Tax Day? Is it that time already? Or, a Tax Day tale of (routine) annual horrors
As I write, the message on my computer screen confirms that my e-fiiled federal tax return has been accepted. New York State has yet to be heard from (aka "Pending"), but I've been through this before, and I'm confident that they'll come around in time. Okay, "confident" may be an overstatement. The day I become truly confident about any aspect of income-tax filing is the day when I no longer have to worry about doing it. When that day comes, I will definitely list this on the "plus" column -- almost certainly at the top of the "plus" column. Nevertheless, I'm fairly sure that NYS will be heard from in the not-too-distant future.
And it's all happening a whole day ahead of the dreaded April 15 deadline.
I take this seriously. Because once upon a time . . . .
I can't speak for the rest of the country, but here in NYC you can take your tax returns to the main post office, on Eighth Avenue at 33rd Street, across from Madison Square Garden, right up to midnight and get your mailing envelopes stamped with the magic date -- and every year you can count on the local TV stations having a crew stationed on Eighth Avenue on Tax Night showing the last-minute filers last-minute-filing.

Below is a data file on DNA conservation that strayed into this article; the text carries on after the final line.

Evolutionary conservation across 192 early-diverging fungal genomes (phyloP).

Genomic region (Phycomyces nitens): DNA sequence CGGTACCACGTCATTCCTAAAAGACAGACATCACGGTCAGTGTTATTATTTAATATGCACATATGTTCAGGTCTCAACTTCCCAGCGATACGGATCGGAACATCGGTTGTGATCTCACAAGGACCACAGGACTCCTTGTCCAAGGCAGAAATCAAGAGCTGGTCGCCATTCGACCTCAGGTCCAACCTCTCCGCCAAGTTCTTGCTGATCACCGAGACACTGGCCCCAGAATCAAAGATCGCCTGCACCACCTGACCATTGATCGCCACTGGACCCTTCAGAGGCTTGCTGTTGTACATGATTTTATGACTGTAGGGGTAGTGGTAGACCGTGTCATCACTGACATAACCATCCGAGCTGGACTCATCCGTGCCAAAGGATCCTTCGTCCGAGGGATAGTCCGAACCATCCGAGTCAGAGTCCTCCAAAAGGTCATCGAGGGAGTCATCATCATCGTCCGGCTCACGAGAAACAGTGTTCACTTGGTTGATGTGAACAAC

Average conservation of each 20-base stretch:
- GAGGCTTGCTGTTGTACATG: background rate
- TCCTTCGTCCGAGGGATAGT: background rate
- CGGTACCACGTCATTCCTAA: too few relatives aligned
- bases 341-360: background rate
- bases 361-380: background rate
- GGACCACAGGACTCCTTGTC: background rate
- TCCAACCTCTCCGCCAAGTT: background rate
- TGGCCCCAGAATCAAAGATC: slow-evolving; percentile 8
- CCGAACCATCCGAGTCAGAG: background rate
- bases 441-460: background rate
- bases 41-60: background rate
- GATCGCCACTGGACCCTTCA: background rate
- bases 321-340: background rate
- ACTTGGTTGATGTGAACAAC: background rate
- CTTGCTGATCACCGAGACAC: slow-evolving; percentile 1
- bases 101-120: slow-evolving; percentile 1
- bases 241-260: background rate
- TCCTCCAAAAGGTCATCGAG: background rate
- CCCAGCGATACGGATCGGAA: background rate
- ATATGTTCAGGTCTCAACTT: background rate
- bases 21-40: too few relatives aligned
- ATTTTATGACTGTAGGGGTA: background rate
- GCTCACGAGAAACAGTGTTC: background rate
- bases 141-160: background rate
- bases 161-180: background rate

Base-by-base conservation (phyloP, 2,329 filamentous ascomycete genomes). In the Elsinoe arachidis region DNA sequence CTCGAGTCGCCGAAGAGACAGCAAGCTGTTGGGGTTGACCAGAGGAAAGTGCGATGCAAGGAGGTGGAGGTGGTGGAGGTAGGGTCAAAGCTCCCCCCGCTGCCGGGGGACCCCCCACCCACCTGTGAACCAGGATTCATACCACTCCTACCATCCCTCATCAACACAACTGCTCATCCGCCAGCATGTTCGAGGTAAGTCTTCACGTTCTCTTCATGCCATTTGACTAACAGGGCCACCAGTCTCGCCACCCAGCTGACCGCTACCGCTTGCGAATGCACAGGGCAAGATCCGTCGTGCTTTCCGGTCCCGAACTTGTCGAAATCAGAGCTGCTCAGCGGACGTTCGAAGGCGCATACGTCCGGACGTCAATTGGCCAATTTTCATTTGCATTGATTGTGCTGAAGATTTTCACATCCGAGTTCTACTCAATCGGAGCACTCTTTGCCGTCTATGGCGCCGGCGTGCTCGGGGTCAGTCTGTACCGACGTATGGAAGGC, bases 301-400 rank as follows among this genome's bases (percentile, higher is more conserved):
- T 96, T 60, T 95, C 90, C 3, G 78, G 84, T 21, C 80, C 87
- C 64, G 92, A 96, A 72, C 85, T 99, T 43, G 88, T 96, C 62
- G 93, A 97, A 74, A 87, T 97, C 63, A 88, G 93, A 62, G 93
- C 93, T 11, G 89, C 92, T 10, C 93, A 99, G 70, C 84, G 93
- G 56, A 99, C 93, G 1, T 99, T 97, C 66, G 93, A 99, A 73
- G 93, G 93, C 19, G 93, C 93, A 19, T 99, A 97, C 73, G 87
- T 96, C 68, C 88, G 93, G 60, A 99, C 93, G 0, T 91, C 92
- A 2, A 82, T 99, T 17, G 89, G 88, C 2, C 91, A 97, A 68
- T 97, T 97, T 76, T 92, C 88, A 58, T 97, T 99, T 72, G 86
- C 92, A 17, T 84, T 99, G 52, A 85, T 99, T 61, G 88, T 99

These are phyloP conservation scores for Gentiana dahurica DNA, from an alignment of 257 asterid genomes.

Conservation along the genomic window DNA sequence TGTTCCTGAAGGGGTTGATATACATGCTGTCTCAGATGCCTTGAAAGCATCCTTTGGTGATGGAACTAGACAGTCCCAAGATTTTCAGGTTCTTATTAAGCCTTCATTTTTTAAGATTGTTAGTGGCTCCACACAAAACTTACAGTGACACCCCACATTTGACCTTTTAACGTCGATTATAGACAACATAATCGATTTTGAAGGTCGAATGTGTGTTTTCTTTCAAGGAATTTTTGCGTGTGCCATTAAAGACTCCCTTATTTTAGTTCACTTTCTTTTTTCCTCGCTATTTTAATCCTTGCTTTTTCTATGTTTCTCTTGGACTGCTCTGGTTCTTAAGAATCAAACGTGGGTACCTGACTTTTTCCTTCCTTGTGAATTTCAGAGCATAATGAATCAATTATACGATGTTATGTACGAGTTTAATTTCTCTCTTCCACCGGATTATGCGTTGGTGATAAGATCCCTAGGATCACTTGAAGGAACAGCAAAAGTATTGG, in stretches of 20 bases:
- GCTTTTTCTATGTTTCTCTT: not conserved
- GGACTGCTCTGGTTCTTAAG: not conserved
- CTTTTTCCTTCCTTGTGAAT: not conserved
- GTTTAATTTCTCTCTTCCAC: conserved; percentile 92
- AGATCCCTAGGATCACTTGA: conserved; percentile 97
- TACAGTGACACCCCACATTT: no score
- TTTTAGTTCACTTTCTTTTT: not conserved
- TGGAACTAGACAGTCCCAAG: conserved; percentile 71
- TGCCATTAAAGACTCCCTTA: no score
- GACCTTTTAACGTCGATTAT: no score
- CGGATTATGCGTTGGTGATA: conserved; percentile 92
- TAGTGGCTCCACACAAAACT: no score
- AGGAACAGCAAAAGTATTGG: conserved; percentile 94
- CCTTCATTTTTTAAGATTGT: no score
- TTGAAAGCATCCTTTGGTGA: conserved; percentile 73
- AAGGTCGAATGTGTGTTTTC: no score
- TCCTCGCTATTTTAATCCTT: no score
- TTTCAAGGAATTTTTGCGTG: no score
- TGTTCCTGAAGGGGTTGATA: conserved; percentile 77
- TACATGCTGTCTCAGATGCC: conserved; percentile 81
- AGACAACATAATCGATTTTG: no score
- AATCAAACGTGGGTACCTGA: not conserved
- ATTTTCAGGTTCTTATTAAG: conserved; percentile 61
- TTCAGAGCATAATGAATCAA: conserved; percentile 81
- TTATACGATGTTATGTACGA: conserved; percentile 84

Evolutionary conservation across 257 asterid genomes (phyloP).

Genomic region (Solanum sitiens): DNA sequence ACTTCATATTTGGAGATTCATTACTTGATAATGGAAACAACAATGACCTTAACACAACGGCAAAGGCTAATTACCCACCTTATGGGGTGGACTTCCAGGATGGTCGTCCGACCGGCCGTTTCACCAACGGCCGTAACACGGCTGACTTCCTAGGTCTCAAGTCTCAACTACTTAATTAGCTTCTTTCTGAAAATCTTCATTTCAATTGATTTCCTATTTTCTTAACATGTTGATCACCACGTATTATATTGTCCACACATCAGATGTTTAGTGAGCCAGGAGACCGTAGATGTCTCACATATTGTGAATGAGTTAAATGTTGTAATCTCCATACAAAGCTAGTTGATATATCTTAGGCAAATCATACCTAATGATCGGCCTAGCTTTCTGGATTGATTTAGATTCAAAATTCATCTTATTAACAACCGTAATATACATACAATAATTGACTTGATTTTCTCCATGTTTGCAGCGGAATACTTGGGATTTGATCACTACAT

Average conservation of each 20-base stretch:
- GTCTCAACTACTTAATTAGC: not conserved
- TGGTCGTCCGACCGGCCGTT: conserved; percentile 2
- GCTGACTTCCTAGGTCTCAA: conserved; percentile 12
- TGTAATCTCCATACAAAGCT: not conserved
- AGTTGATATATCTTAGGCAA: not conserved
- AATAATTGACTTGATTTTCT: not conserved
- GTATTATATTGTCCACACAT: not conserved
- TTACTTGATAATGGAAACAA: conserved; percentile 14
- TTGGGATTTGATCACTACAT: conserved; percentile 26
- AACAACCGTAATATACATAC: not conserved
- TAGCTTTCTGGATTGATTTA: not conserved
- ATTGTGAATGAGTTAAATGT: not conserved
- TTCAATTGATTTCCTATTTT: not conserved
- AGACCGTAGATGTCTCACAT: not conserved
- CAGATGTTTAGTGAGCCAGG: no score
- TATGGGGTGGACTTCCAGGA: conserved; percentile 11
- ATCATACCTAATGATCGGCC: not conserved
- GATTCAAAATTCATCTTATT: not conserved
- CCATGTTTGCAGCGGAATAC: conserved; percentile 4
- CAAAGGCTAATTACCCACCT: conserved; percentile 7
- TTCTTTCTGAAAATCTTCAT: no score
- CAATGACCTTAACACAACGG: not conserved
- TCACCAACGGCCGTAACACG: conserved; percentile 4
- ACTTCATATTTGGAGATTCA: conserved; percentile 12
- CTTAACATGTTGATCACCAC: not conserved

For more years than I care to remember, I was one of those people. Frankly, I don't care to remember any of them. It's too easy to remember the years when I lived within walking distance of a subway station from which it was a mere four stops to the very corner of Eighth Avenue and 33rd Street and I kept watch on the minutes ticking away on the clock watching for the last possible moment when I could count on getting a train that would get me there before the witching hour.
IT'S NOT THAT MY TAXES ARE THAT COMPLICATED
At this point, now that I no longer have any free-lance income, just straight salary, and pretty much nothing else in the way of complications, my taxes could hardly be simpler. Yes, there have been years past when I could legitimately entertain a measure of terror about whether I would have enough money to cover the eventual tab, if it eventuated that there was one. By now, however, it's hard to imagine that my payroll deductions could be that far out of whack with my tax bill. But the terrors aren't rational.
As a matter of fact, skipping for the moment over weeks and days and hours of mounting terror, I did reach a point this afternoon when the tax software (which I'd bought months ago, imagining a timelier filing process) wanted to know whether I wanted to have NYS calculate the penalty due on the amount I owed or did I want to calculate it myself? If I can attempt to re-create my thoughts of the moment, they went something like this: